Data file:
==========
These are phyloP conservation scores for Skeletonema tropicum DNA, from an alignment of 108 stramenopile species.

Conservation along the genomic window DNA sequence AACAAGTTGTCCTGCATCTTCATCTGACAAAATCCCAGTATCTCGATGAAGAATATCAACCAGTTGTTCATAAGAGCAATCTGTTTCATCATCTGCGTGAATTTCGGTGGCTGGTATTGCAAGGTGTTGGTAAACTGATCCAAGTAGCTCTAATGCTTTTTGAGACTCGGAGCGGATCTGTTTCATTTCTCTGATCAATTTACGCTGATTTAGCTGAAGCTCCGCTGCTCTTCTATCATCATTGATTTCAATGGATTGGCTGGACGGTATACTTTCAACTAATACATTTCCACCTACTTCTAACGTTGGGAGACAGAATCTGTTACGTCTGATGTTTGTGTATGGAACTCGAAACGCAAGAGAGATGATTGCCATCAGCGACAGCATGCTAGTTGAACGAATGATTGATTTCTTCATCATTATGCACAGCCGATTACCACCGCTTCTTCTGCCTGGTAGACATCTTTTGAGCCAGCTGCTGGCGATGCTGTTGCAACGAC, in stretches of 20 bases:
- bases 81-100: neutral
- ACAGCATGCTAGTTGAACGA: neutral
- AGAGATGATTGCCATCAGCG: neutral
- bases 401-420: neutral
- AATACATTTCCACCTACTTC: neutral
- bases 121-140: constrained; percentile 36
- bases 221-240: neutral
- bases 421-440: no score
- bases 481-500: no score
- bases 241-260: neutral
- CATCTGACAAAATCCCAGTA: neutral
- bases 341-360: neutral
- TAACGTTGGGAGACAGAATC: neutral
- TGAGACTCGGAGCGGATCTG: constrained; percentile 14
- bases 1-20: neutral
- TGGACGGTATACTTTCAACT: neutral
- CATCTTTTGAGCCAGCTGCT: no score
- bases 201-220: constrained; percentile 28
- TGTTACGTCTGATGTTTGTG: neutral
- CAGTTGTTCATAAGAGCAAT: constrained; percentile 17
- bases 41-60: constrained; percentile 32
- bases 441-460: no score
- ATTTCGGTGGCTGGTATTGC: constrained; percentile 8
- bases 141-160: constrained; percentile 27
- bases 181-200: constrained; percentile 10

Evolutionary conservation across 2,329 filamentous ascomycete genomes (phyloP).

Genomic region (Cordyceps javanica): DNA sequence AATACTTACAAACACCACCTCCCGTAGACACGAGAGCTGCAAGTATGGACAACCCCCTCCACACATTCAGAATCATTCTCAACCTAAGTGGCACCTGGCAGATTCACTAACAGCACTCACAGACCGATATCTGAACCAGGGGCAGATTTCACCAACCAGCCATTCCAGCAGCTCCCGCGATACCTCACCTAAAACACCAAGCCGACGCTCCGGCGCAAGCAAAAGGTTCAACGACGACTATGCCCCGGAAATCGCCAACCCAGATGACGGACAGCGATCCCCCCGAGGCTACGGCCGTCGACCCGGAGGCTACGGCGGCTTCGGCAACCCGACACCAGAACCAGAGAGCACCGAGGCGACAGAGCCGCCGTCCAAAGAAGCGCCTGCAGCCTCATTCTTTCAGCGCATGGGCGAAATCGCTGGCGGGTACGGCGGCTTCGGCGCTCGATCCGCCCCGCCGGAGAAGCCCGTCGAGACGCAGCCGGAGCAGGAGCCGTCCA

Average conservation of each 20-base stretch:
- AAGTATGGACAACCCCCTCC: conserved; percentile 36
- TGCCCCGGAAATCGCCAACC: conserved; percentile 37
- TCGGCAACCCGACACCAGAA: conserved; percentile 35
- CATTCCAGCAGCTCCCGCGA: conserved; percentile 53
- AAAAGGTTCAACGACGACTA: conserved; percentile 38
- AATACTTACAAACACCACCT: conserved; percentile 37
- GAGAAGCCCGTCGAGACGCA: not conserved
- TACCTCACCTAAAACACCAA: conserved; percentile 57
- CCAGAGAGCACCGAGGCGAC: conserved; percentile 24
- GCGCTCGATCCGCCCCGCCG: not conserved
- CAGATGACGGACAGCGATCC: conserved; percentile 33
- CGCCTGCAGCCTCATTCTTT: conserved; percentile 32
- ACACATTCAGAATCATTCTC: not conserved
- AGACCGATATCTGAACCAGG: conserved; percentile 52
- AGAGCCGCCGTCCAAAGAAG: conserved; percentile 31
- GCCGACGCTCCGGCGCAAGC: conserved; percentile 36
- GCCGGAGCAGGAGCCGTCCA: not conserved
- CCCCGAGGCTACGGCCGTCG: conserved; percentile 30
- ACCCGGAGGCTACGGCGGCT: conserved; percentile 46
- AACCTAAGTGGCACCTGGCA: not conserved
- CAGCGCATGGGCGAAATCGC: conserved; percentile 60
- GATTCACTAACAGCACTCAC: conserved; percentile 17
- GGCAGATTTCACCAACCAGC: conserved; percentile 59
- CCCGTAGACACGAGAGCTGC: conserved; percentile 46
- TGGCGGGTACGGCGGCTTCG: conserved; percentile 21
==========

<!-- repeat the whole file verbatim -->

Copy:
These are phyloP conservation scores for Skeletonema tropicum DNA, from an alignment of 108 stramenopile species.

Conservation along the genomic window DNA sequence AACAAGTTGTCCTGCATCTTCATCTGACAAAATCCCAGTATCTCGATGAAGAATATCAACCAGTTGTTCATAAGAGCAATCTGTTTCATCATCTGCGTGAATTTCGGTGGCTGGTATTGCAAGGTGTTGGTAAACTGATCCAAGTAGCTCTAATGCTTTTTGAGACTCGGAGCGGATCTGTTTCATTTCTCTGATCAATTTACGCTGATTTAGCTGAAGCTCCGCTGCTCTTCTATCATCATTGATTTCAATGGATTGGCTGGACGGTATACTTTCAACTAATACATTTCCACCTACTTCTAACGTTGGGAGACAGAATCTGTTACGTCTGATGTTTGTGTATGGAACTCGAAACGCAAGAGAGATGATTGCCATCAGCGACAGCATGCTAGTTGAACGAATGATTGATTTCTTCATCATTATGCACAGCCGATTACCACCGCTTCTTCTGCCTGGTAGACATCTTTTGAGCCAGCTGCTGGCGATGCTGTTGCAACGAC, in stretches of 20 bases:
- bases 81-100: neutral
- ACAGCATGCTAGTTGAACGA: neutral
- AGAGATGATTGCCATCAGCG: neutral
- bases 401-420: neutral
- AATACATTTCCACCTACTTC: neutral
- bases 121-140: constrained; percentile 36
- bases 221-240: neutral
- bases 421-440: no score
- bases 481-500: no score
- bases 241-260: neutral
- CATCTGACAAAATCCCAGTA: neutral
- bases 341-360: neutral
- TAACGTTGGGAGACAGAATC: neutral
- TGAGACTCGGAGCGGATCTG: constrained; percentile 14
- bases 1-20: neutral
- TGGACGGTATACTTTCAACT: neutral
- CATCTTTTGAGCCAGCTGCT: no score
- bases 201-220: constrained; percentile 28
- TGTTACGTCTGATGTTTGTG: neutral
- CAGTTGTTCATAAGAGCAAT: constrained; percentile 17
- bases 41-60: constrained; percentile 32
- bases 441-460: no score
- ATTTCGGTGGCTGGTATTGC: constrained; percentile 8
- bases 141-160: constrained; percentile 27
- bases 181-200: constrained; percentile 10

Evolutionary conservation across 2,329 filamentous ascomycete genomes (phyloP).

Genomic region (Cordyceps javanica): DNA sequence AATACTTACAAACACCACCTCCCGTAGACACGAGAGCTGCAAGTATGGACAACCCCCTCCACACATTCAGAATCATTCTCAACCTAAGTGGCACCTGGCAGATTCACTAACAGCACTCACAGACCGATATCTGAACCAGGGGCAGATTTCACCAACCAGCCATTCCAGCAGCTCCCGCGATACCTCACCTAAAACACCAAGCCGACGCTCCGGCGCAAGCAAAAGGTTCAACGACGACTATGCCCCGGAAATCGCCAACCCAGATGACGGACAGCGATCCCCCCGAGGCTACGGCCGTCGACCCGGAGGCTACGGCGGCTTCGGCAACCCGACACCAGAACCAGAGAGCACCGAGGCGACAGAGCCGCCGTCCAAAGAAGCGCCTGCAGCCTCATTCTTTCAGCGCATGGGCGAAATCGCTGGCGGGTACGGCGGCTTCGGCGCTCGATCCGCCCCGCCGGAGAAGCCCGTCGAGACGCAGCCGGAGCAGGAGCCGTCCA

Average conservation of each 20-base stretch:
- AAGTATGGACAACCCCCTCC: conserved; percentile 36
- TGCCCCGGAAATCGCCAACC: conserved; percentile 37
- TCGGCAACCCGACACCAGAA: conserved; percentile 35
- CATTCCAGCAGCTCCCGCGA: conserved; percentile 53
- AAAAGGTTCAACGACGACTA: conserved; percentile 38
- AATACTTACAAACACCACCT: conserved; percentile 37
- GAGAAGCCCGTCGAGACGCA: not conserved
- TACCTCACCTAAAACACCAA: conserved; percentile 57
- CCAGAGAGCACCGAGGCGAC: conserved; percentile 24
- GCGCTCGATCCGCCCCGCCG: not conserved
- CAGATGACGGACAGCGATCC: conserved; percentile 33
- CGCCTGCAGCCTCATTCTTT: conserved; percentile 32
- ACACATTCAGAATCATTCTC: not conserved
- AGACCGATATCTGAACCAGG: conserved; percentile 52
- AGAGCCGCCGTCCAAAGAAG: conserved; percentile 31
- GCCGACGCTCCGGCGCAAGC: conserved; percentile 36
- GCCGGAGCAGGAGCCGTCCA: not conserved
- CCCCGAGGCTACGGCCGTCG: conserved; percentile 30
- ACCCGGAGGCTACGGCGGCT: conserved; percentile 46
- AACCTAAGTGGCACCTGGCA: not conserved
- CAGCGCATGGGCGAAATCGC: conserved; percentile 60
- GATTCACTAACAGCACTCAC: conserved; percentile 17
- GGCAGATTTCACCAACCAGC: conserved; percentile 59
- CCCGTAGACACGAGAGCTGC: conserved; percentile 46
- TGGCGGGTACGGCGGCTTCG: conserved; percentile 21